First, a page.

“The Biden administration must act swiftly and decisively to end this violence, honoring the principles of justice and human rights,” Mr. Turfe said.
The Thursday meetings in Dearborn came two days after a group of Arab American and Muslim leaders in Michigan, led by Ms. Tlaib’s sister, began a campaign to persuade Democrats angry about Mr. Biden’s stance on Israel to vote “Uncommitted,” against the president, in the state’s Democratic primary election on Feb. 27. Though such a move would most likely have little practical effect, it could embarrass the president if enough voters chose to participate.
Former Representative Andy Levin of Michigan called the campaign “a constructive thing for the president” and said he was encouraging fellow Democrats to vote Uncommitted — though he declined to say how he planned to vote in the primary.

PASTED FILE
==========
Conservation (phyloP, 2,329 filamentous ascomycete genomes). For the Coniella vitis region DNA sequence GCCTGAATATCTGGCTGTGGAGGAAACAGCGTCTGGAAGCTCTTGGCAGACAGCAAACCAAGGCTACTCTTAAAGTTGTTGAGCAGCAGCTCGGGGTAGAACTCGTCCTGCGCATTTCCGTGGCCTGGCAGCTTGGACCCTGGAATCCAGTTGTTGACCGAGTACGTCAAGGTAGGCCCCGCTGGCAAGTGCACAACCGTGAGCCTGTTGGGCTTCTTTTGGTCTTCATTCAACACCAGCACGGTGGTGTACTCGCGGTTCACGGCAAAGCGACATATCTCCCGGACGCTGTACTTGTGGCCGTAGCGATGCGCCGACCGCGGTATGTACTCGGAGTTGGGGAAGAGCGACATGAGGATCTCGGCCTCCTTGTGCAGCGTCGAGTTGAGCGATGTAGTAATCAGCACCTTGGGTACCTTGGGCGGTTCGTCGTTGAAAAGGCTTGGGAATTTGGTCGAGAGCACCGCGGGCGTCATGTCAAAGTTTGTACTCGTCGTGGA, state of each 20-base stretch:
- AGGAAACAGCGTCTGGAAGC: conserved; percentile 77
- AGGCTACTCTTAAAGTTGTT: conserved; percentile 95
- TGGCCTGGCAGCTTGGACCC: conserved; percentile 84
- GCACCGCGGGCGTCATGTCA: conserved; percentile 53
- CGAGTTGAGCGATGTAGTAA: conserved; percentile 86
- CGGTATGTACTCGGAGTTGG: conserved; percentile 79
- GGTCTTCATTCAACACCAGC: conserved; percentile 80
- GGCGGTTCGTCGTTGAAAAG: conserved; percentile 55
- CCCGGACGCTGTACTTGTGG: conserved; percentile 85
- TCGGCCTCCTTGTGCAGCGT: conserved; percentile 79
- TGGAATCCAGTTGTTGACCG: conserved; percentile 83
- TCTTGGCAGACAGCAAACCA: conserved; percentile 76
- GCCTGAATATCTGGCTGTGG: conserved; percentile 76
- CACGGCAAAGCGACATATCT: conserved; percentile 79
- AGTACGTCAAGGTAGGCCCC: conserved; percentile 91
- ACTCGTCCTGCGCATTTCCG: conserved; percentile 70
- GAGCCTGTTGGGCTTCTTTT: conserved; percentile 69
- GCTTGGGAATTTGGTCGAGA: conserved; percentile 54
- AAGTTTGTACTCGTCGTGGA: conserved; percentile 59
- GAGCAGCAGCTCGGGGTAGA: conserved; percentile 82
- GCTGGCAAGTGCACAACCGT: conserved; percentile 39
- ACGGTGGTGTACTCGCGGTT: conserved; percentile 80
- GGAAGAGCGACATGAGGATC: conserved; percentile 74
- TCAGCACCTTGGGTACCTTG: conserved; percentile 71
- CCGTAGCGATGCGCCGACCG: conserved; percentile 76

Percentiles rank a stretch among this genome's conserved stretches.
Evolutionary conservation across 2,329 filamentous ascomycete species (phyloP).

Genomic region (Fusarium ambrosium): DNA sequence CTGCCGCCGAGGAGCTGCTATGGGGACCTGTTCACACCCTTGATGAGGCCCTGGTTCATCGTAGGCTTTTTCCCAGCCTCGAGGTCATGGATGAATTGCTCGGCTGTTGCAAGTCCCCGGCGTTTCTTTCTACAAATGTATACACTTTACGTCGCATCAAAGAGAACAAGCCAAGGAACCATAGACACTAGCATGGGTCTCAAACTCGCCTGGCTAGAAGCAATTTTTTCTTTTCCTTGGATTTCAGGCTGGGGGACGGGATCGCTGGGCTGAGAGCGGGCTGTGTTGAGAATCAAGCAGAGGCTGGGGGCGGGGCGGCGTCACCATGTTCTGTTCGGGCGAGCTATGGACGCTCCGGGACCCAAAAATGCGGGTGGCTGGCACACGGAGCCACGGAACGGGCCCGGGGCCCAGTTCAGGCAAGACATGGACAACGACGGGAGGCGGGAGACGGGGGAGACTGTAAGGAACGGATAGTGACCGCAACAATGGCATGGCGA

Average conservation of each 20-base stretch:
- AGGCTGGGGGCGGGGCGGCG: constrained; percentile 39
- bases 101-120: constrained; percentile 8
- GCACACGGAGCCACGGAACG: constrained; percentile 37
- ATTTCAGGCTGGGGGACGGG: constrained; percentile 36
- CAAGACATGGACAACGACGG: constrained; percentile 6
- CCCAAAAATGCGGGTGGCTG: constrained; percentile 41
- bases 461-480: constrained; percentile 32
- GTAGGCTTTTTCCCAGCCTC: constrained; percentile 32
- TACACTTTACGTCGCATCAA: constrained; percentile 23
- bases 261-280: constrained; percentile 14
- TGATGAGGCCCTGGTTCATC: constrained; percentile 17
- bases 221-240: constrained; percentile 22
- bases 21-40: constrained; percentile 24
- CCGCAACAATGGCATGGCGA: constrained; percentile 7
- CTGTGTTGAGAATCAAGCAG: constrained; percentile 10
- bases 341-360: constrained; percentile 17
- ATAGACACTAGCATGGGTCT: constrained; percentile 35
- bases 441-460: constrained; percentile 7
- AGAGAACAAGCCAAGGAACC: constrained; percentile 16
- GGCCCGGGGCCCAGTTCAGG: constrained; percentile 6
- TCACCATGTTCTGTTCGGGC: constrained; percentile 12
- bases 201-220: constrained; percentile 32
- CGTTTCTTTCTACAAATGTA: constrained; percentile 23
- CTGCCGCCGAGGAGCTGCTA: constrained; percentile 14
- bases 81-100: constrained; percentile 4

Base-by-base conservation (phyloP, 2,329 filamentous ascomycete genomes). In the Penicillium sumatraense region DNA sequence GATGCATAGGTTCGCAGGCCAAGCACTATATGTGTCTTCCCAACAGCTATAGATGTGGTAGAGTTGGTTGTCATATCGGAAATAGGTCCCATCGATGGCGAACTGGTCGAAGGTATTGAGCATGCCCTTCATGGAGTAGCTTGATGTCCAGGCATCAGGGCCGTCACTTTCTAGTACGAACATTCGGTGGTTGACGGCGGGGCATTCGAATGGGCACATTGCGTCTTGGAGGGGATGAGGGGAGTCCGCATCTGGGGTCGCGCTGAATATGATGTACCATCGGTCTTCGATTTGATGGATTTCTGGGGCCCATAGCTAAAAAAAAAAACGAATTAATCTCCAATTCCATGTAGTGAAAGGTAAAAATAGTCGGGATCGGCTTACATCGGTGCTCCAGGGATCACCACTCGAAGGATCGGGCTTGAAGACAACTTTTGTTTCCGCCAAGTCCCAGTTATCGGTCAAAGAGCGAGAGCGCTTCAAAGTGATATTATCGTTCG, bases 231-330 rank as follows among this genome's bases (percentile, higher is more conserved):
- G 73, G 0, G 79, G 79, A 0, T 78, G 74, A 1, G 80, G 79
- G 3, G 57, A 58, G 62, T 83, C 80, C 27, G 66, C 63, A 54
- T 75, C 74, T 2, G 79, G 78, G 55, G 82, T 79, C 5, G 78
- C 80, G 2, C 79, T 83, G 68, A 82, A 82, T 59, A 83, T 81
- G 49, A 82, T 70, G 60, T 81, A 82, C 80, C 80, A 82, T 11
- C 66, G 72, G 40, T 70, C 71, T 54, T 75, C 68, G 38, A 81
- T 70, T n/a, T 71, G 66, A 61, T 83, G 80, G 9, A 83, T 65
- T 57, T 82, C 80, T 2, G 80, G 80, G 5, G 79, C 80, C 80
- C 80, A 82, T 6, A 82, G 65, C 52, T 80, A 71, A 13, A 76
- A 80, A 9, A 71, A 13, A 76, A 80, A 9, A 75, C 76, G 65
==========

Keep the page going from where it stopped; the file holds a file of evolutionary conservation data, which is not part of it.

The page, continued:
“On Gaza, we’re going to have to keep pushing him,” Mr. Levin said in an interview.
Osama A. Siblani, the influential publisher of The Arab American News, a Dearborn newspaper, had meetings with both Ms. Chávez Rodríguez and Mr. Finer’s delegation. He said Arab American voters in Michigan felt betrayed after backing Mr. Biden in large numbers in 2020, arguing that they had “received nothing” since then “but lip service.”
“I’ve been involved in this community day in and day out every single day for 40 years,” Mr. Siblani said. “I can tell you right now, I cannot convince my community to vote for Biden if I kiss their feet. They will not do it.”